Combination Birth Control Pills for Teens: Care Instructions

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Your Care Instructions

Coloured pills in a round package

Combination birth control pills are used to prevent pregnancy. They give you a regular dose of the hormones estrogen and progestin.

You take a hormone pill every day to prevent pregnancy.

Birth control pills come in packs. The most common type has 3 weeks of hormone pills. Some packs have sugar pills (they do not contain any hormones) for the fourth week. During that fourth no-hormone week, you have your period. After the fourth week (28 days), you start a new pack.

Some birth control pills are packaged in different ways. For example, some have hormone pills for the fourth week instead of sugar pills. Taking hormones for the entire month causes you to not have periods or to have fewer periods. Others are packaged so that you have a period every 3 months. Your doctor will tell you what type of pills you have.

Follow-up care is a key part of your treatment and safety. Be sure to make and go to all appointments, and call your doctor or nurse call line if you are having problems. It's also a good idea to know your test results and keep a list of the medicines you take.

How can you care for yourself at home?

How do you take the pill?

  • Follow your doctor's instructions about when to start taking your pills. Use backup birth control, such as a condom, or don't have intercourse for 7 days after you start your pills.
  • Take your pills every day, at about the same time of day. To help yourself do this, try to take them when you do something else every day, such as brushing your teeth.
  • Use latex condoms every time you have sex. Use them from the beginning to the end of sexual contact. Use a female condom if your partner doesn't have or won't use a condom.

What if you forget to take a pill?

Always read the label for specific instructions, or call your doctor or nurse call line. Here are some basic guidelines:

  • If you miss 1 hormone pill, take it as soon as you remember. Ask your doctor if you may need to use a backup birth control method, such as a condom, or not have intercourse. It's best to always use a condom when you have sex.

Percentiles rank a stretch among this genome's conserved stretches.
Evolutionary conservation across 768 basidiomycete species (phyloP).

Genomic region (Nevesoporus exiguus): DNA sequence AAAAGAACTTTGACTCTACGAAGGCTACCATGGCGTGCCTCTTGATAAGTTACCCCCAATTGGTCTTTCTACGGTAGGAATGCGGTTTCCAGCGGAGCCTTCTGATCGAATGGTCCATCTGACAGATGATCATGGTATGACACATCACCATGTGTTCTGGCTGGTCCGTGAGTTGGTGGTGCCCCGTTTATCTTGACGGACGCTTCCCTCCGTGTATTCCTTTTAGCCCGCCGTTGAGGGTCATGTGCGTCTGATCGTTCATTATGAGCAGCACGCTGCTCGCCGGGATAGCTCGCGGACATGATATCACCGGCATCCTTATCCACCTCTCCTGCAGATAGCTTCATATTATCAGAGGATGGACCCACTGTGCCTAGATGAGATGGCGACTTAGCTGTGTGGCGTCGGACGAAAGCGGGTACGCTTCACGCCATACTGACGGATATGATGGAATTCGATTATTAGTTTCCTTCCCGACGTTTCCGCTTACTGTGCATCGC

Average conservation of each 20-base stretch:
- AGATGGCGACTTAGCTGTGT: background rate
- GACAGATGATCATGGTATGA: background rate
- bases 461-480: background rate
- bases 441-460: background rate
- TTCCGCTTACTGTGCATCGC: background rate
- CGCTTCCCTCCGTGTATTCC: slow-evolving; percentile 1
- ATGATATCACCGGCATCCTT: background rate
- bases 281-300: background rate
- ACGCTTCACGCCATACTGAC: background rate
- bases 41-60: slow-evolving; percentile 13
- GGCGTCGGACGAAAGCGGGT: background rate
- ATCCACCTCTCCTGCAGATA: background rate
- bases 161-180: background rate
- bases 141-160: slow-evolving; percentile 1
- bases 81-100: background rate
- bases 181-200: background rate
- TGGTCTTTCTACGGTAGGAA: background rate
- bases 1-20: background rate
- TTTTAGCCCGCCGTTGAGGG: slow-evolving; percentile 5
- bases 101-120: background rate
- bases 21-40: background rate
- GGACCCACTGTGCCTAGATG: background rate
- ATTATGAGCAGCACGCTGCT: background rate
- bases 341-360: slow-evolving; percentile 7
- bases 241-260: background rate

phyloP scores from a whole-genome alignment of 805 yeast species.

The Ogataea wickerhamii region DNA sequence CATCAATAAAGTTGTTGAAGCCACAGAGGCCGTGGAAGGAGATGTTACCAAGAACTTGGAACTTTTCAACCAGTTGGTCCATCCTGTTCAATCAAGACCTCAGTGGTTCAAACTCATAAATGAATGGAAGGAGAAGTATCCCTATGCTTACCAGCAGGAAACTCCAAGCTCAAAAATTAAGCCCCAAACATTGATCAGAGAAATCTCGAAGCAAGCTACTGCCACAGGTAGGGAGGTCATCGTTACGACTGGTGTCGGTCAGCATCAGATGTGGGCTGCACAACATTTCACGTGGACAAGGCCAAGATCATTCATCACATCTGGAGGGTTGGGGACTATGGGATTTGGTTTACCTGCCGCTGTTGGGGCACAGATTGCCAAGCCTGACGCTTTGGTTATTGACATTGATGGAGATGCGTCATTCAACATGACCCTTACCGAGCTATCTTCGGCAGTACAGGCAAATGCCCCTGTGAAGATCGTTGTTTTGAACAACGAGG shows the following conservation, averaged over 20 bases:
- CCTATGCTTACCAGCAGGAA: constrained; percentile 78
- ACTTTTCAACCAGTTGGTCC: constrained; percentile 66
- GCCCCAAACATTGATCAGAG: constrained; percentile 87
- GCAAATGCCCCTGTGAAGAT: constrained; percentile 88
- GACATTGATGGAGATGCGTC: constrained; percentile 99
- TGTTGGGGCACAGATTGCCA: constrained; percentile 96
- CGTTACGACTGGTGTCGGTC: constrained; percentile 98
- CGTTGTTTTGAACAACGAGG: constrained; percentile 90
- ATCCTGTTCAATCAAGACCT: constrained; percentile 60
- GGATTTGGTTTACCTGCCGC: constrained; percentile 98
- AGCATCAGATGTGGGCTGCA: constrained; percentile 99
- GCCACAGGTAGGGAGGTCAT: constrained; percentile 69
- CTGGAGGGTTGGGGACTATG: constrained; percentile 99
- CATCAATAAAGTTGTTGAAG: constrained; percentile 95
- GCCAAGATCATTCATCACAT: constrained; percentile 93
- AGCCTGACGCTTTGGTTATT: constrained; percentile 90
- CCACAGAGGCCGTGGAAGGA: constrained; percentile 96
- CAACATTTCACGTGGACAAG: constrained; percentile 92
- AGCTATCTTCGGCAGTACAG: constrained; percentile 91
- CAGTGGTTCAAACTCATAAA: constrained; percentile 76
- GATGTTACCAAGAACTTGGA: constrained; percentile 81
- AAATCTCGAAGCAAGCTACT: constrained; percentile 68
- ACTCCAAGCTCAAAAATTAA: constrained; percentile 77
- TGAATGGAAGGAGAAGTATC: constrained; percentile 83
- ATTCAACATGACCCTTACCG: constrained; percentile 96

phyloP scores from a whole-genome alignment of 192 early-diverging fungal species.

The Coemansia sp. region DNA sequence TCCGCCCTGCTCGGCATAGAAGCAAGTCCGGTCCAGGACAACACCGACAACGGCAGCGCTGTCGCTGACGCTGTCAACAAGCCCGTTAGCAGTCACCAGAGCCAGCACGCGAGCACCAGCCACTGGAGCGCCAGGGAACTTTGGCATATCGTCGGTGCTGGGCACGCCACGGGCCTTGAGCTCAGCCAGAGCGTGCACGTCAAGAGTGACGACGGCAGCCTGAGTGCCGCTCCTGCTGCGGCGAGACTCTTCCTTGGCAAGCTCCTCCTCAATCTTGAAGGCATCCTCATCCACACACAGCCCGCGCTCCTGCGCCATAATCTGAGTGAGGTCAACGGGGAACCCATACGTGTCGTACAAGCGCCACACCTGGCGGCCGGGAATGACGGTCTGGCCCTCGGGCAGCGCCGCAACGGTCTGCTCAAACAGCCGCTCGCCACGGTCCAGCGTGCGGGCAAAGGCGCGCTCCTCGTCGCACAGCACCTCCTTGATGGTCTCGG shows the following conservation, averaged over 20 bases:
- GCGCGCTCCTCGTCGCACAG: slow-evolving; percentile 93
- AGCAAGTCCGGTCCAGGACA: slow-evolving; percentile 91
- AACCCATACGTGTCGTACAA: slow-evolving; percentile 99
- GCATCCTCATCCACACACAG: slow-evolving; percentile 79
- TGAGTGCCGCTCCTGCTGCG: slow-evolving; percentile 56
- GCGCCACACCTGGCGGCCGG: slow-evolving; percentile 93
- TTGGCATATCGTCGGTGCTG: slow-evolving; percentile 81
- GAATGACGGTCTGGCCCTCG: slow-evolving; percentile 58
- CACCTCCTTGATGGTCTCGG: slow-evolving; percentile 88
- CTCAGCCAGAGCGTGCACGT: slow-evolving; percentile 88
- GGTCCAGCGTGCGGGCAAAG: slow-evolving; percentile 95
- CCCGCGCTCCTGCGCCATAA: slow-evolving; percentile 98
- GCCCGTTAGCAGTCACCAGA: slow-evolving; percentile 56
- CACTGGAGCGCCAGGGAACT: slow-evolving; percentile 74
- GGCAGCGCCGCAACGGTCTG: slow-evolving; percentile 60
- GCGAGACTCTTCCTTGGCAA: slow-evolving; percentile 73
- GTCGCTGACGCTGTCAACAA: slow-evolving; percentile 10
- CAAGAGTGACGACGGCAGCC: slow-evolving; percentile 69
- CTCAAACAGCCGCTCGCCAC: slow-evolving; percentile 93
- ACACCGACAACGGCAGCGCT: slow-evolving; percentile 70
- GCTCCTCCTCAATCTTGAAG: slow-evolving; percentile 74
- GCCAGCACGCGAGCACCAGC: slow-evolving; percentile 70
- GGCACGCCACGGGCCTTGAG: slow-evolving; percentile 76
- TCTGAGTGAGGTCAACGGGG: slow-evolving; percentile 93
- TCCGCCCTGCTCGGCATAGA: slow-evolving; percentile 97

• If you miss 2 or more hormone pills, take one as soon as you remember you forgot them. Then read the pill label or call your doctor or nurse call line about instructions on how to take your missed pills. Use a backup method of birth control or don't have intercourse for 7 days. Pregnancy is more likely if you miss more than 1 pill.
  • If you had intercourse, you can use emergency contraception, such as the morning-after pill (Plan B). You can use emergency contraception for up to 5 days after having had intercourse, but it works best if you take it right away.

What else do you need to know?

  • The pill has side effects.
    • You may have very light or skipped periods.
    • You may have bleeding between periods (spotting). This usually decreases after 3 to 4 months.
    • You may have mood changes, less interest in sex, or weight gain.
  • The pill may reduce acne, heavy bleeding and cramping, and symptoms of premenstrual syndrome.
  • Check with your doctor before you use any other medicines, including over-the-counter medicines. Make sure your doctor knows all of the medicines and natural health products you take. Birth control hormones may not work as well to prevent pregnancy when combined with other medicines.
  • The pill doesn't protect against sexually transmitted infections (STIs), such as herpes or HIV/AIDS. Use latex condoms every time you have sex. Use them from the beginning to the end of sexual contact.
  • You should never feel pressured to have sex. It's okay to say "no" anytime you want to stop.
  • It's important to feel safe with your sex partner and with the activities you are doing together. If you don't feel safe, talk with an adult you trust.

When should you call for help?

Call your doctor or nurse call line now or seek immediate medical care if:

  • You have severe belly pain.
  • You have signs of a blood clot, such as:
    • Pain in your calf, back of the knee, thigh, or groin.
    • Redness and swelling in your leg or groin.
  • You have blurred vision or other problems seeing.
  • You have a severe headache.
  • You have severe trouble breathing.

Watch closely for changes in your health, and be sure to contact your doctor or nurse call line if:

  • You think you might be pregnant.
  • You think you may be depressed.
  • You think you may have been exposed to or have a sexually transmitted infection.

Where can you learn more?

Go to https://www.healthwise.net/patientEd

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